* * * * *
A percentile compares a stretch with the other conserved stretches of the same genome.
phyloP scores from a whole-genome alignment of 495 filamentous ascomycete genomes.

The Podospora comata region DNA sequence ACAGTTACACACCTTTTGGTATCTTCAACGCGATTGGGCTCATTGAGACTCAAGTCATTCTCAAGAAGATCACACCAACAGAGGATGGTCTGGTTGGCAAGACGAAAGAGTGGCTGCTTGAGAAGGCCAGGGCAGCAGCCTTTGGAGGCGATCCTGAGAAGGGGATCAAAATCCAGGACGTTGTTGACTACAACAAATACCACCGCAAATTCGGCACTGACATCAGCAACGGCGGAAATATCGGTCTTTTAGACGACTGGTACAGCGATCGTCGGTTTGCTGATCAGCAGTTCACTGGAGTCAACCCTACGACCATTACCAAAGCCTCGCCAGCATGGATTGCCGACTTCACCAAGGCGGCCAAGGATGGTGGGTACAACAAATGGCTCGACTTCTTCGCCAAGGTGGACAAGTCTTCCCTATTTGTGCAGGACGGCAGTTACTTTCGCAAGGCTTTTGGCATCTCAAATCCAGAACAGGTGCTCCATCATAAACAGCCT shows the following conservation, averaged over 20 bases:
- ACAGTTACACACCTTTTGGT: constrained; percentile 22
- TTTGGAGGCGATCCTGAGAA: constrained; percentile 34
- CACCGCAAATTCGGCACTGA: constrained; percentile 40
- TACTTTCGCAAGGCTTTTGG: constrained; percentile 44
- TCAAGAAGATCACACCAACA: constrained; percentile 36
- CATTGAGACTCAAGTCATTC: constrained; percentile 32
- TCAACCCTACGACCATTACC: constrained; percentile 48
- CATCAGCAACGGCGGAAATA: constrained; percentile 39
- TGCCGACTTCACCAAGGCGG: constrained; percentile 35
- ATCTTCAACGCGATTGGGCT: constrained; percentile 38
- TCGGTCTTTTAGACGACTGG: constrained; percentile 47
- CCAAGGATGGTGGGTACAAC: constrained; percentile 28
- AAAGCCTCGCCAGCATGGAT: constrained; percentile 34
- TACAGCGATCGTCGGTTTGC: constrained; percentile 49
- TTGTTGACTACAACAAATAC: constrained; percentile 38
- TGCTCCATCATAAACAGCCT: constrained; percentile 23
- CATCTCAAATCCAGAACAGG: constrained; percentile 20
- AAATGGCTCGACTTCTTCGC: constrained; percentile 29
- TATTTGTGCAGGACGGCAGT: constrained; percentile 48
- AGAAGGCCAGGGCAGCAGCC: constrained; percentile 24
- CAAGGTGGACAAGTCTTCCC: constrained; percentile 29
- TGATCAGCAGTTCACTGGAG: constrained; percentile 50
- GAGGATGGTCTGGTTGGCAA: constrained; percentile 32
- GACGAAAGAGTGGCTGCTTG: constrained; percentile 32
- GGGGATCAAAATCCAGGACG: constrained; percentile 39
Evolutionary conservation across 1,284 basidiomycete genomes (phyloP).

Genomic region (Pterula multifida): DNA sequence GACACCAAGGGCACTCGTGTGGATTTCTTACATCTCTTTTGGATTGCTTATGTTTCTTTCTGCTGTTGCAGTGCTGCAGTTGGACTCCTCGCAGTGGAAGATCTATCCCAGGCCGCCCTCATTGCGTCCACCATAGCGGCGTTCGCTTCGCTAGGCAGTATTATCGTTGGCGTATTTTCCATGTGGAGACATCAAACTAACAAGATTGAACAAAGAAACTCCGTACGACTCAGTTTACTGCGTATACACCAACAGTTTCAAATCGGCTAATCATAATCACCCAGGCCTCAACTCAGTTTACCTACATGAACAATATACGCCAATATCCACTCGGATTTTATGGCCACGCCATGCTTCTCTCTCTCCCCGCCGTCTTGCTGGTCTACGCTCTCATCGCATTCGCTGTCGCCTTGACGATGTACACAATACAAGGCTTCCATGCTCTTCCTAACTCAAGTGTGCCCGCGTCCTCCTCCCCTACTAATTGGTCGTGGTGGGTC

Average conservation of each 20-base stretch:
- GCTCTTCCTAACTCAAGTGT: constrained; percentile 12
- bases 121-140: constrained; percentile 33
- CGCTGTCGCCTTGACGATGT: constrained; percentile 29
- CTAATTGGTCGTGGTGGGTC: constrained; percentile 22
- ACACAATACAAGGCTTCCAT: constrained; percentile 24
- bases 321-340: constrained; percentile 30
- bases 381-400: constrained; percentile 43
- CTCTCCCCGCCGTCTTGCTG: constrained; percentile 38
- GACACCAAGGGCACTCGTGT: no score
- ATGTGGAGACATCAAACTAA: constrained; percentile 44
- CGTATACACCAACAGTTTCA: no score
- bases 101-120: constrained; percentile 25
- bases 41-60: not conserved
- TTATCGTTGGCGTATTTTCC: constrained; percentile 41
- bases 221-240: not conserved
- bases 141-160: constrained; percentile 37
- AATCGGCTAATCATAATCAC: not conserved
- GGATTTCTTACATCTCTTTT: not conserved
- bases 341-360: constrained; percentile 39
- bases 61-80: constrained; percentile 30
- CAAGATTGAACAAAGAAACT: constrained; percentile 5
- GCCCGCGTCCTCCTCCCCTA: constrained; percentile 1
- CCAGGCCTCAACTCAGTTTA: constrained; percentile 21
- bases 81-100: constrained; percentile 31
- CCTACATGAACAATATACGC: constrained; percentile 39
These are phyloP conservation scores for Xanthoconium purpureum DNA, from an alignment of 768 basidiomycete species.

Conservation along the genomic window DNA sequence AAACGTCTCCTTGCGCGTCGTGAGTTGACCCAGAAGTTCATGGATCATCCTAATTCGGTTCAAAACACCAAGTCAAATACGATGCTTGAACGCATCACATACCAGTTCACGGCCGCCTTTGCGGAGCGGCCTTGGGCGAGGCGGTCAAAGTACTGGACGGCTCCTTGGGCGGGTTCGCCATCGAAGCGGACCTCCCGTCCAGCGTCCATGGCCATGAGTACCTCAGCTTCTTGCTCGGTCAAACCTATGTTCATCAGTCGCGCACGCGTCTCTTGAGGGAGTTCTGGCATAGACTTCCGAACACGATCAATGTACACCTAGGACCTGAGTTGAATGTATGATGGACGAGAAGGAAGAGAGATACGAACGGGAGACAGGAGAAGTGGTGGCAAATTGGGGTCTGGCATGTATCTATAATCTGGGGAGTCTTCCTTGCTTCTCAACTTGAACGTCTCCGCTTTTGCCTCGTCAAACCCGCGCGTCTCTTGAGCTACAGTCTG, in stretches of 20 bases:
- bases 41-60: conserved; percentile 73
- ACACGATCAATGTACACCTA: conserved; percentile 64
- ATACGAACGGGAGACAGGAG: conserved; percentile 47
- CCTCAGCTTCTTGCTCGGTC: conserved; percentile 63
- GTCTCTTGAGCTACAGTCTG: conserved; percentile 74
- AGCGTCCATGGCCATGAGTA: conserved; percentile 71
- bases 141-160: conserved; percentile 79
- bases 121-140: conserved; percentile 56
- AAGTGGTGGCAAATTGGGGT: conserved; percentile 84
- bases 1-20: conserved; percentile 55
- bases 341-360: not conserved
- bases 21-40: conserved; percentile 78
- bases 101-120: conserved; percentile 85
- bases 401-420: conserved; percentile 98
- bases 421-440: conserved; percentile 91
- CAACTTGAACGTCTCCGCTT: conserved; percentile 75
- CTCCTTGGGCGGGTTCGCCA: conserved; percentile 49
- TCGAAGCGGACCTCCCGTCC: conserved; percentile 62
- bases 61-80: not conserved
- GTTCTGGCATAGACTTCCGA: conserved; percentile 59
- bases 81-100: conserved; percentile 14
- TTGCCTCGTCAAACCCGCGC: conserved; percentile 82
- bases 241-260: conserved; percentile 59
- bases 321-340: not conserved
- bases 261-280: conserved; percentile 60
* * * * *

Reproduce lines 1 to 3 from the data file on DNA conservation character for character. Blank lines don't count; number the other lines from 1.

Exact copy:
A percentile compares a stretch with the other conserved stretches of the same genome.
phyloP scores from a whole-genome alignment of 495 filamentous ascomycete genomes.

The Podospora comata region DNA sequence ACAGTTACACACCTTTTGGTATCTTCAACGCGATTGGGCTCATTGAGACTCAAGTCATTCTCAAGAAGATCACACCAACAGAGGATGGTCTGGTTGGCAAGACGAAAGAGTGGCTGCTTGAGAAGGCCAGGGCAGCAGCCTTTGGAGGCGATCCTGAGAAGGGGATCAAAATCCAGGACGTTGTTGACTACAACAAATACCACCGCAAATTCGGCACTGACATCAGCAACGGCGGAAATATCGGTCTTTTAGACGACTGGTACAGCGATCGTCGGTTTGCTGATCAGCAGTTCACTGGAGTCAACCCTACGACCATTACCAAAGCCTCGCCAGCATGGATTGCCGACTTCACCAAGGCGGCCAAGGATGGTGGGTACAACAAATGGCTCGACTTCTTCGCCAAGGTGGACAAGTCTTCCCTATTTGTGCAGGACGGCAGTTACTTTCGCAAGGCTTTTGGCATCTCAAATCCAGAACAGGTGCTCCATCATAAACAGCCT shows the following conservation, averaged over 20 bases: